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dc.contributor.authorKatz, Elizabeth
dc.date.accessioned2022-06-16T18:07:26Z
dc.date.available2022-06-16T18:07:26Z
dc.date.issued2022
dc.identifier.urihttp://hdl.handle.net/20.500.13051/18185
dc.descriptionVol. 33.2:110en_US
dc.description.abstractOn January 20, 2021, Kamala Harris was sworn in by Justice Sonia Sotomayor as the nation’s first woman Vice President. This occasion, marked by women of color holding two of the most crucial roles in the federal government, would have been unthinkable to many for most of United States history. While the political efforts necessary to reach this moment have been studied in great depth, the legal challenges to women’s officeholding have been overlooked and even denied. Relying on extensive historical research, this Article is the first to examine how women advocated for more than a century for the legal right to hold public office through state-level litigation, constitutional amendments, legislative lobbying, and public commentary. From the 1840s through the 1940s, women in many states were excluded from holding even minor public offices because of state constitutional language and judicial holdings. Opponents of women’s officeholding feared that permitting women to assume posts would deprive men of their rightful opportunities, radically alter gender norms, and fuel the fire of the women’s suffrage movement. The nation’s first women lawyers were particularly active in challenging officeholding restrictions, with results varying by region and reflecting distinct legal, political, and social cultures. In some states disenfranchised women could assume only a narrow range of offices related to education, children, and charity, while in other locations they could hold a wide array of appointed posts and even elected positions for which they could not vote. After women were enfranchised through either state constitutional provisions or the Nineteenth Amendment, their officeholding eligibility remained contested in jurisdictions that did not expressly authorize it. Recovering the history of women’s legal right to hold public office challenges three major conventional wisdoms. First, it undermines the commonplace claim in scholarship on women’s legal and political history that officeholding was not a meaningful part of women’s advocacy or experiences until after ratification of the Nineteenth Amendment in 1920. This Article’s account instead shows that proponents of women’s rights have long demanded women’s access to public posts, and women held positions for more than a half century prior to the federal suffrage amendment. Second, this Article challenges prominent scholarship—mostly focused on interpreting the Reconstruction Amendments—that treats officeholding and suffrage as inevitably paired. Foregrounding women’s history and state-level advocacy emphasizes the legal possibility and practical reality of severing these rights. Third, and relatedly, the Article calls for more attention to state constitutional law and regional variation. The women’s officeholding story clearly demonstrates how focusing on one geographical area, providing a single national account, or limiting analysis to the federal level obscures essential developments in securing rights.en_US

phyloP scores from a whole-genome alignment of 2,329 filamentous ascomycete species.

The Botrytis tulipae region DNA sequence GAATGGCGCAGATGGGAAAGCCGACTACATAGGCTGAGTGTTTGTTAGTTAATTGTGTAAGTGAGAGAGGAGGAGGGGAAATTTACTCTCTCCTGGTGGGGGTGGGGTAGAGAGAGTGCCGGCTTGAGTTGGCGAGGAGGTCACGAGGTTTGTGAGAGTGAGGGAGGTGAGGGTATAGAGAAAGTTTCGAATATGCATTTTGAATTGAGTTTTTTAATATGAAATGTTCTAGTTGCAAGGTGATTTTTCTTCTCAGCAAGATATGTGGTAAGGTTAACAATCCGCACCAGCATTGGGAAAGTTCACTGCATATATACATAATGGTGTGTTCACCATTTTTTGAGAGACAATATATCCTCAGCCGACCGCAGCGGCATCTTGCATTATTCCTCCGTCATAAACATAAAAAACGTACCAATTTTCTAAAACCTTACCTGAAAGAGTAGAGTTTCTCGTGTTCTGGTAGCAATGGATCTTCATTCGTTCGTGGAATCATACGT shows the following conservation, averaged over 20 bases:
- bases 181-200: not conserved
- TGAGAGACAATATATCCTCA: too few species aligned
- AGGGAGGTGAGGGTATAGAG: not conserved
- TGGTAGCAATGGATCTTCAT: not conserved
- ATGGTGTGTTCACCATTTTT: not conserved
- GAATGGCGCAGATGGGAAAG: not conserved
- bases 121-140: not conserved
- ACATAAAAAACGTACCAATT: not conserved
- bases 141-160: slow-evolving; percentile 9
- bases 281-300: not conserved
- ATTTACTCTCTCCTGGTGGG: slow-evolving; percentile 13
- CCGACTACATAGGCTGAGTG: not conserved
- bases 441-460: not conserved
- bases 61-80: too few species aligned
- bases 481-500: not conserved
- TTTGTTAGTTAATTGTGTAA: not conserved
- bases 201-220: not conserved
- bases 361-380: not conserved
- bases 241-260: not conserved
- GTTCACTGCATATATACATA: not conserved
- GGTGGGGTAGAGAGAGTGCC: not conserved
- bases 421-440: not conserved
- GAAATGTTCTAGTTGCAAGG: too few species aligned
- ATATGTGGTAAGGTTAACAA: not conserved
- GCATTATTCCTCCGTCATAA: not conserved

dc.titleSex, Suffrage, and State Constitutional Law: Women’s Legal Right to Hold Public Officeen_US
rioxxterms.versionNAen_US
rioxxterms.typeConference Paper/Proceeding/Abstracten_US
refterms.dateFOA2022-06-16T18:07:26Z


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